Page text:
The morning sun filtered through the kitchen window and seemed to offer some kind of solar blessing to our project. We proceeded with great enthusiasm. At first.
To prepare chestnuts for cooking, (1) split them into two halves and boil for 7.5 minutes. Transfer immediately to a bowl of ice water. (2) The shell will slip off easily, (3) leaving behind only the brown skins to remove.
These are the instructions for blanching chestnuts that I found on-line. I’ve delineated the steps for a reason.
The first step, cutting the chestnuts in half, was challenging in its way, though not impossible. I blanched them as directed and then peeled off the outer shells, no problem. Notice, however, that these instructions do not offer a handy adjective to provide an idea about the degree of difficulty for the third step, removing those brown skins. There’s a reason for that.
That brown skin was something else again. Sometimes, I could get my paring knife underneath the skin and it would slip right off. When that happened, I felt in sync with the ancient rhythms of my ancestors, who undoubtedly performed this task back in the boonies of France.
Then there were the “rogue” chestnuts, whose skins simply would not come off without a lot of effort. Those were roughly treated, the skin peeled away as inefficiently as necessary by a cook whose small, sick child was growing increasingly tired of the chestnut project. Nearly two hours into the job, I finally had one quart’s worth of peeled chestnuts. Witness:
Yes, that is all there is. Luckily, it was enough.
To preserve chestnuts: simmer chestnuts, along with a split vanilla bean, in a small sauce pan at a low temperature until fork tender. This may take as long as two hours. Before cooking, weigh the chestnuts and prepare a sugar and water solution of equal weight. Simmer the sugar syrup over low heat until it thickens. This may take as long as two hours. When both the chestnuts and the syrup finish, drain the chestnuts, return them to the saucepan, submerge in the sugar syrup, add a slug of vanilla, and simmer at a low temperature until the chestnuts candy. This may take as long as an hour and a half.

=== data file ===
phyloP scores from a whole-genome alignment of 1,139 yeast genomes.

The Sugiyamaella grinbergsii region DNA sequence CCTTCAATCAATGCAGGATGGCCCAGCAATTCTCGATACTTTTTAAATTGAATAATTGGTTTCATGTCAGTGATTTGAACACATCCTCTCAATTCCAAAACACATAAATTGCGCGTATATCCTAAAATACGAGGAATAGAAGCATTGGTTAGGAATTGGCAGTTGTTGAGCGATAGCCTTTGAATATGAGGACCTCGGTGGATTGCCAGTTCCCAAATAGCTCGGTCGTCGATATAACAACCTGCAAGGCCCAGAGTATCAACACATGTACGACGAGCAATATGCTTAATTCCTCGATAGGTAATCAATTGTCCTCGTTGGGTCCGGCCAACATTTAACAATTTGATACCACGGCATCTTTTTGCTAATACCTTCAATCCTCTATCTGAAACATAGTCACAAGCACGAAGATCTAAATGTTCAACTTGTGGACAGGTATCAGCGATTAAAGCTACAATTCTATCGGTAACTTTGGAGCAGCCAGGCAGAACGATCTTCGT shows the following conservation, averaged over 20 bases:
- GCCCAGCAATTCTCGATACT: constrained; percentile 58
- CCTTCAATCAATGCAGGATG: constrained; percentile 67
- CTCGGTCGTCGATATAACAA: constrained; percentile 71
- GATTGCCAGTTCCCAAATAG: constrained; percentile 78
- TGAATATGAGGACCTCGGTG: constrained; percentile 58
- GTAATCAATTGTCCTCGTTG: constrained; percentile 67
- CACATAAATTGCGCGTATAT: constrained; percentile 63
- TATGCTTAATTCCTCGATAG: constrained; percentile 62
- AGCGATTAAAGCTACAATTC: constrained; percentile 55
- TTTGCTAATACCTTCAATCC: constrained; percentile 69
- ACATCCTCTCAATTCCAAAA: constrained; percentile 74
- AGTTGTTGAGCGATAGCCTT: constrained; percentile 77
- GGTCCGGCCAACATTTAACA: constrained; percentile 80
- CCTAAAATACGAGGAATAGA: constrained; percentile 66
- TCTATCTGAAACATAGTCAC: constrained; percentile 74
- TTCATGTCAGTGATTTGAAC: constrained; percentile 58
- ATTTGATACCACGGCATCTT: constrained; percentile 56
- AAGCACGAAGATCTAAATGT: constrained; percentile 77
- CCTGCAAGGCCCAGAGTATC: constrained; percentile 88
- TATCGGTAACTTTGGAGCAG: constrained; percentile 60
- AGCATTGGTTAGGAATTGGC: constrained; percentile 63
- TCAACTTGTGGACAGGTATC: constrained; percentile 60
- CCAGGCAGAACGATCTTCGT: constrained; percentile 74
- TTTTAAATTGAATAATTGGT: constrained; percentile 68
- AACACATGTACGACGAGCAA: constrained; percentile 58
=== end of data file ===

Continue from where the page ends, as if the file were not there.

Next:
It was slow going, but didn’t require much work on my part. Here are some blurry photographs of the results:
Am I happy with preserved chestnuts?
Well…I’m not one to complain about the workload, but really, this was too much for me. The tips of my fingers are shredded. It’s definitely not a job to do with a small child, especially not one who is already fractious.
The candied chestnuts and their syrup are, however, really fabulous over brown sugar ice cream.
I’ve been thinking a lot about ancient foods lately, partly because of all the chestnuts I have piled up around here, partly because I’m teaching Michael Pollan’s The Omnivore’s Dilemma this week, and partly because of my friend Amy, who has been writing about related issues and featuring lovely photos of farro and pistachios over at The Roving Locavore.
Ancient foods are those foods that humans have been eating since we slithered out of the sea and eventually became the land-dwelling creatures with complex brains that we are (errr…some of us, anyway–Sarah Palin’s book is on the bestseller list, isn’t it?). Humans and our ancestors have been eating foods like farro, chestnuts, chick peas, lentils, beans, nuts, rice, quinoa, bulgur, fish, yogurt, and greens for many millenia. These are the foods that sustained us on our evolutionary journey, the foods that gave us our large brains, the foods around which many of the world’s culinary cultures revolve (R.I.P., Claude Lévi-Strauss).